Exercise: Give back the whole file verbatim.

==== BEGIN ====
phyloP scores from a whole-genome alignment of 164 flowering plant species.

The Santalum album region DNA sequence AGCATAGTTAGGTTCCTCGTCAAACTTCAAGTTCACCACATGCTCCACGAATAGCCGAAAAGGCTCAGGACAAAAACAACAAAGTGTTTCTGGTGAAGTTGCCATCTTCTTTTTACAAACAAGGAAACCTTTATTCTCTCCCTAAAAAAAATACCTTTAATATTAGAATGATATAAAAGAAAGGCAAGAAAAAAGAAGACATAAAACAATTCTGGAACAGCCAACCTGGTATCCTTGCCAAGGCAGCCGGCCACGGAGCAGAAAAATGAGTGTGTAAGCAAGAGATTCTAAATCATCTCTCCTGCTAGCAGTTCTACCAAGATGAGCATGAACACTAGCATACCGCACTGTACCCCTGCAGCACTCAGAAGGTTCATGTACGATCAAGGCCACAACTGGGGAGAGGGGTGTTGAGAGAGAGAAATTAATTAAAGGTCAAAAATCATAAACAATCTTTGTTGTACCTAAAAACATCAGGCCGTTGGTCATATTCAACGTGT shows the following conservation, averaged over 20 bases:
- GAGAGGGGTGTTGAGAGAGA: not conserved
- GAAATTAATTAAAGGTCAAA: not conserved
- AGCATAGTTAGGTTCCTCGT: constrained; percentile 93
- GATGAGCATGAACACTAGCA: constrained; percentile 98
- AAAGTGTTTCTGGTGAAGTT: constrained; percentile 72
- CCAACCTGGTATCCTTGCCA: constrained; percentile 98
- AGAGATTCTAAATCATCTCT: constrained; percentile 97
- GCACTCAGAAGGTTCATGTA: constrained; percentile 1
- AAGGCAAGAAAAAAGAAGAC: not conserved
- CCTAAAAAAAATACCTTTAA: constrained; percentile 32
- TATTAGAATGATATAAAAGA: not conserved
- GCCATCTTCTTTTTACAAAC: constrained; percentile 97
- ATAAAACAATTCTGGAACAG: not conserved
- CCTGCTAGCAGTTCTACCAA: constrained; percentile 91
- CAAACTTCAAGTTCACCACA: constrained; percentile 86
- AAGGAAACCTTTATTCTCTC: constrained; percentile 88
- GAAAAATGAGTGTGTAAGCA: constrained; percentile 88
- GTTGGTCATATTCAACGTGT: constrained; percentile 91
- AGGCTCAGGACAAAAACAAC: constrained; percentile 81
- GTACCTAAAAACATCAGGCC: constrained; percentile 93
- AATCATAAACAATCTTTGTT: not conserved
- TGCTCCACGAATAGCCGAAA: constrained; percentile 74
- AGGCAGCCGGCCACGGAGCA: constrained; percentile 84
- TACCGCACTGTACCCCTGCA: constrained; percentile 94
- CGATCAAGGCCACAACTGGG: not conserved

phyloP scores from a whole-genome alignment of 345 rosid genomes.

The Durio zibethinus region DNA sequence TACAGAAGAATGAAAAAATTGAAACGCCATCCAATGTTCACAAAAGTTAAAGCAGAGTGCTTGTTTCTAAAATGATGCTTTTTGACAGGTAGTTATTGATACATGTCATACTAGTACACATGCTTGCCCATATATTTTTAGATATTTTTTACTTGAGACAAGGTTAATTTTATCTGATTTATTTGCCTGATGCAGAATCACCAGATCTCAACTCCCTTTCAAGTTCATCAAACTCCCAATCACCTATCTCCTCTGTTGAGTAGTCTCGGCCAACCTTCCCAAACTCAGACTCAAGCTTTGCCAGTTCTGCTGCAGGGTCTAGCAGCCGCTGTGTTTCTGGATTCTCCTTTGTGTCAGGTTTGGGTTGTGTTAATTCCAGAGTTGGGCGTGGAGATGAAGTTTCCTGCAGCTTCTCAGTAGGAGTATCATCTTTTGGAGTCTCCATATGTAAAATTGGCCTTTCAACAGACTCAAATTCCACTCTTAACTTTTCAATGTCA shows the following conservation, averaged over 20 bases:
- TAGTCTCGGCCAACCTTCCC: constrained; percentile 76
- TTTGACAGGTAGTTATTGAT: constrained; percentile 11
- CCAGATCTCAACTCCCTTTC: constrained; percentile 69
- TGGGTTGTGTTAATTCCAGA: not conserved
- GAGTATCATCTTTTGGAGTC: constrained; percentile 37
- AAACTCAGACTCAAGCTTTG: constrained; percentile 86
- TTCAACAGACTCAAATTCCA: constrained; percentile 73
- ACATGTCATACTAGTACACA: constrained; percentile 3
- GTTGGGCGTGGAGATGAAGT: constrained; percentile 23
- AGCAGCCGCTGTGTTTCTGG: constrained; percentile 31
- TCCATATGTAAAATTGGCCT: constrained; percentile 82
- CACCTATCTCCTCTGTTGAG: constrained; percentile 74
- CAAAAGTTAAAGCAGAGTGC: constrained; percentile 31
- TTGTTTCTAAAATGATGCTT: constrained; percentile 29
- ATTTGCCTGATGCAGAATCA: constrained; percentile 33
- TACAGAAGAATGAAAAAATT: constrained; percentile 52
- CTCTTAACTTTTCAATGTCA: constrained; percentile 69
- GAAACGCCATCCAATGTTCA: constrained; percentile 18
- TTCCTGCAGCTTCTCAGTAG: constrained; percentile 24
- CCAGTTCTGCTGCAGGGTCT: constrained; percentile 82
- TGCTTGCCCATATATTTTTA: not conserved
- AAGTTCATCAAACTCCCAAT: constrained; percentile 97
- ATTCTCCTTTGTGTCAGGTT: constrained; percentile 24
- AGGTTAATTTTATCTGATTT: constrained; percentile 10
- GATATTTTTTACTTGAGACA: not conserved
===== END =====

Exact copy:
phyloP scores from a whole-genome alignment of 164 flowering plant species.

The Santalum album region DNA sequence AGCATAGTTAGGTTCCTCGTCAAACTTCAAGTTCACCACATGCTCCACGAATAGCCGAAAAGGCTCAGGACAAAAACAACAAAGTGTTTCTGGTGAAGTTGCCATCTTCTTTTTACAAACAAGGAAACCTTTATTCTCTCCCTAAAAAAAATACCTTTAATATTAGAATGATATAAAAGAAAGGCAAGAAAAAAGAAGACATAAAACAATTCTGGAACAGCCAACCTGGTATCCTTGCCAAGGCAGCCGGCCACGGAGCAGAAAAATGAGTGTGTAAGCAAGAGATTCTAAATCATCTCTCCTGCTAGCAGTTCTACCAAGATGAGCATGAACACTAGCATACCGCACTGTACCCCTGCAGCACTCAGAAGGTTCATGTACGATCAAGGCCACAACTGGGGAGAGGGGTGTTGAGAGAGAGAAATTAATTAAAGGTCAAAAATCATAAACAATCTTTGTTGTACCTAAAAACATCAGGCCGTTGGTCATATTCAACGTGT shows the following conservation, averaged over 20 bases:
- GAGAGGGGTGTTGAGAGAGA: not conserved
- GAAATTAATTAAAGGTCAAA: not conserved
- AGCATAGTTAGGTTCCTCGT: constrained; percentile 93
- GATGAGCATGAACACTAGCA: constrained; percentile 98
- AAAGTGTTTCTGGTGAAGTT: constrained; percentile 72
- CCAACCTGGTATCCTTGCCA: constrained; percentile 98
- AGAGATTCTAAATCATCTCT: constrained; percentile 97
- GCACTCAGAAGGTTCATGTA: constrained; percentile 1
- AAGGCAAGAAAAAAGAAGAC: not conserved
- CCTAAAAAAAATACCTTTAA: constrained; percentile 32
- TATTAGAATGATATAAAAGA: not conserved
- GCCATCTTCTTTTTACAAAC: constrained; percentile 97
- ATAAAACAATTCTGGAACAG: not conserved
- CCTGCTAGCAGTTCTACCAA: constrained; percentile 91
- CAAACTTCAAGTTCACCACA: constrained; percentile 86
- AAGGAAACCTTTATTCTCTC: constrained; percentile 88
- GAAAAATGAGTGTGTAAGCA: constrained; percentile 88
- GTTGGTCATATTCAACGTGT: constrained; percentile 91
- AGGCTCAGGACAAAAACAAC: constrained; percentile 81
- GTACCTAAAAACATCAGGCC: constrained; percentile 93
- AATCATAAACAATCTTTGTT: not conserved
- TGCTCCACGAATAGCCGAAA: constrained; percentile 74
- AGGCAGCCGGCCACGGAGCA: constrained; percentile 84
- TACCGCACTGTACCCCTGCA: constrained; percentile 94
- CGATCAAGGCCACAACTGGG: not conserved

phyloP scores from a whole-genome alignment of 345 rosid genomes.

The Durio zibethinus region DNA sequence TACAGAAGAATGAAAAAATTGAAACGCCATCCAATGTTCACAAAAGTTAAAGCAGAGTGCTTGTTTCTAAAATGATGCTTTTTGACAGGTAGTTATTGATACATGTCATACTAGTACACATGCTTGCCCATATATTTTTAGATATTTTTTACTTGAGACAAGGTTAATTTTATCTGATTTATTTGCCTGATGCAGAATCACCAGATCTCAACTCCCTTTCAAGTTCATCAAACTCCCAATCACCTATCTCCTCTGTTGAGTAGTCTCGGCCAACCTTCCCAAACTCAGACTCAAGCTTTGCCAGTTCTGCTGCAGGGTCTAGCAGCCGCTGTGTTTCTGGATTCTCCTTTGTGTCAGGTTTGGGTTGTGTTAATTCCAGAGTTGGGCGTGGAGATGAAGTTTCCTGCAGCTTCTCAGTAGGAGTATCATCTTTTGGAGTCTCCATATGTAAAATTGGCCTTTCAACAGACTCAAATTCCACTCTTAACTTTTCAATGTCA shows the following conservation, averaged over 20 bases:
- TAGTCTCGGCCAACCTTCCC: constrained; percentile 76
- TTTGACAGGTAGTTATTGAT: constrained; percentile 11
- CCAGATCTCAACTCCCTTTC: constrained; percentile 69
- TGGGTTGTGTTAATTCCAGA: not conserved
- GAGTATCATCTTTTGGAGTC: constrained; percentile 37
- AAACTCAGACTCAAGCTTTG: constrained; percentile 86
- TTCAACAGACTCAAATTCCA: constrained; percentile 73
- ACATGTCATACTAGTACACA: constrained; percentile 3
- GTTGGGCGTGGAGATGAAGT: constrained; percentile 23
- AGCAGCCGCTGTGTTTCTGG: constrained; percentile 31
- TCCATATGTAAAATTGGCCT: constrained; percentile 82
- CACCTATCTCCTCTGTTGAG: constrained; percentile 74
- CAAAAGTTAAAGCAGAGTGC: constrained; percentile 31
- TTGTTTCTAAAATGATGCTT: constrained; percentile 29
- ATTTGCCTGATGCAGAATCA: constrained; percentile 33
- TACAGAAGAATGAAAAAATT: constrained; percentile 52
- CTCTTAACTTTTCAATGTCA: constrained; percentile 69
- GAAACGCCATCCAATGTTCA: constrained; percentile 18
- TTCCTGCAGCTTCTCAGTAG: constrained; percentile 24
- CCAGTTCTGCTGCAGGGTCT: constrained; percentile 82
- TGCTTGCCCATATATTTTTA: not conserved
- AAGTTCATCAAACTCCCAAT: constrained; percentile 97
- ATTCTCCTTTGTGTCAGGTT: constrained; percentile 24
- AGGTTAATTTTATCTGATTT: constrained; percentile 10
- GATATTTTTTACTTGAGACA: not conserved